Release Date: April 12, 2016
Source: Publisher via Blog Tour
In the wake of a devastating plague, two communities emerge as bastions of survival. One is called the City, and its people scrabble for scraps in the wasteland. The other, New Charity, enjoys the bounty of its hydroelectric dam and refuses City denizens so much as a drop of precious water. When City-dweller Cressyda inherits her father’s ranch within New Charity, she becomes intent on opening the dam to all—no matter the cost.
But when Syd reunites with her old best friend, Casandra, a born seer and religious acolyte, she realizes that her plans could destroy the fragile lives they’ve built in order to survive. What’s more, the strange magic securing the dam’s operations could prove deadly if disturbed. Yet when Syd discovers evidence that her father might have been murdered, she is more determined than ever to exact revenge on New Charity’s corrupt.
Pitted against Cas, as well as her own family, Syd must decide how to secure the survival of both settlements without tipping them over the brink to utter annihilation. In this intense and emotional reimagining of the Trojan War epic, two women clash when loyalty, identity, community, and family are all put to the ultimate test.
There's something about a post-apolocyptic world that I love reading about. Maybe it's the fact that I'm always interested to see what the author can imagine the world we live in now to look like years in the future or the fact that I would never survive in a world like this that I love to read them. Living near a dam myself and having the privilege of getting more than enough clean water to drink and live with, I was excited to see what this world that Camille Griep would come up with.
One of my favorite aspects of this book was the fact that it's lead by strong female characters. Sure, they're not perfect by any means and I was annoyed with them on occasion but it was never an act that made me wish it wasn't told in their point of view. The women in this book were layered and led complex lives. While it seems that it should be an easy task to get the City people access to the dam, it proves to be far more challenging forcing our main character and her friends to meet these challenges.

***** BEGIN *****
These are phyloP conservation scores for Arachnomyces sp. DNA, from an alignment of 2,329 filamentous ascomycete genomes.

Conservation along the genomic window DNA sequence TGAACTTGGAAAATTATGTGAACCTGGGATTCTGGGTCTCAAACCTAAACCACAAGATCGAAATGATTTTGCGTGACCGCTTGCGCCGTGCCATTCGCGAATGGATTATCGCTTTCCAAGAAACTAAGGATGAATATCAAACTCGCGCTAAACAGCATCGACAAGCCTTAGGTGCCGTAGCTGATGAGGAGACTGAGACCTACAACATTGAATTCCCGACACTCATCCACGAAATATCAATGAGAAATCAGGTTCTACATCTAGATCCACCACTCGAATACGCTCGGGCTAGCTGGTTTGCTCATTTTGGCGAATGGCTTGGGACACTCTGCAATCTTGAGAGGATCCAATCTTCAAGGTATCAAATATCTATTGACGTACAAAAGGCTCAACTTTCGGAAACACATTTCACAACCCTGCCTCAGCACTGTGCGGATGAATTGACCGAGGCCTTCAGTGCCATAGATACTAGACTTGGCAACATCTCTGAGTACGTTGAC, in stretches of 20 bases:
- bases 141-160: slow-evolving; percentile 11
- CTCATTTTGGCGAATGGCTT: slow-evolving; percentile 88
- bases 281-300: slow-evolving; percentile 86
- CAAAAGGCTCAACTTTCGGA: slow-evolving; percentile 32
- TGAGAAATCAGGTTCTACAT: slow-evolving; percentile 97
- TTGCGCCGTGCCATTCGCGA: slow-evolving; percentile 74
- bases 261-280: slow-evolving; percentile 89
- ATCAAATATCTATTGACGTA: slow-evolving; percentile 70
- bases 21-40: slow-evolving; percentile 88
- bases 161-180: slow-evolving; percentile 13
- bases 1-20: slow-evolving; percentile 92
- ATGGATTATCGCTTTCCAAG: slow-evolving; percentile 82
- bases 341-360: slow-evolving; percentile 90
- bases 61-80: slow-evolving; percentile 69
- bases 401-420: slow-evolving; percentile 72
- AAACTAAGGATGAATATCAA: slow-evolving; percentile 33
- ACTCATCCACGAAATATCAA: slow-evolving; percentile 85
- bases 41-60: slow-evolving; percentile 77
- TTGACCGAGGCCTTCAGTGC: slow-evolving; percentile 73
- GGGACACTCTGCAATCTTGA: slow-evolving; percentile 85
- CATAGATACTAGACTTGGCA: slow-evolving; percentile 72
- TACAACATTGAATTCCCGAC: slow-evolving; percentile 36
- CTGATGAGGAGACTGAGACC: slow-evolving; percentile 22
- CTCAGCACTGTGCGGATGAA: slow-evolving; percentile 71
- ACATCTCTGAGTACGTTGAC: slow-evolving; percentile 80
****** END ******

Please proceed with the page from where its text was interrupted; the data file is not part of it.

There were, however, some aspects of this book that left me wanting--needing--more. The romance was a little off for me. If you've read my blog at all, you know that romance is something I value in books and I love having them regardless of anything else. But this love for romance has lead to an understanding of a good romance and I'm not sure I was on board with the romance in this book the entire time. I wanted more from this. I know that this is incredibly vague of me to statement and it obviously has a lot to do with personal taste so don't let this get you down! Yet another aspect of this book that I wanted to know more about was the politics. I think that we got a good glimpse of how this world works but as someone studying political science, and someone who has to look in depth about the topics, I could't help but ask many questions.
Overall, I really enjoyed this book! Even though I wanted more from the romance, I like the world that Griep created in this world. I had to think twice about my ability to turn on the faucet and how truly fortunate I am to have such readily available source of power. As a political science major, I found this book to be quite intriguing.
Camille Griep lives just north of Seattle with her partner, Adam, and their dog Dutch(ess). Born in Billings, Montana, she moved to Southern California to attend Claremont McKenna College, graduating with a dual degree in Biology and Literature.
She wrote her way through corporate careers in marketing, commercial real estate, and financial analysis before taking an extended sabbatical to devote more time to her craft.
She has since sold short fiction and creative nonfiction to dozens of online and print magazines. She is the editor of Easy Street and is a senior editor at The Lascaux Review. She is a 2012 graduate of Viable Paradise, a residential workshop for speculative fiction novelists.
Her first novel, Letters to Zell, was released in July 2015 47North. Look for New Charity Blues in April of 2016.
And here's the tour schedule: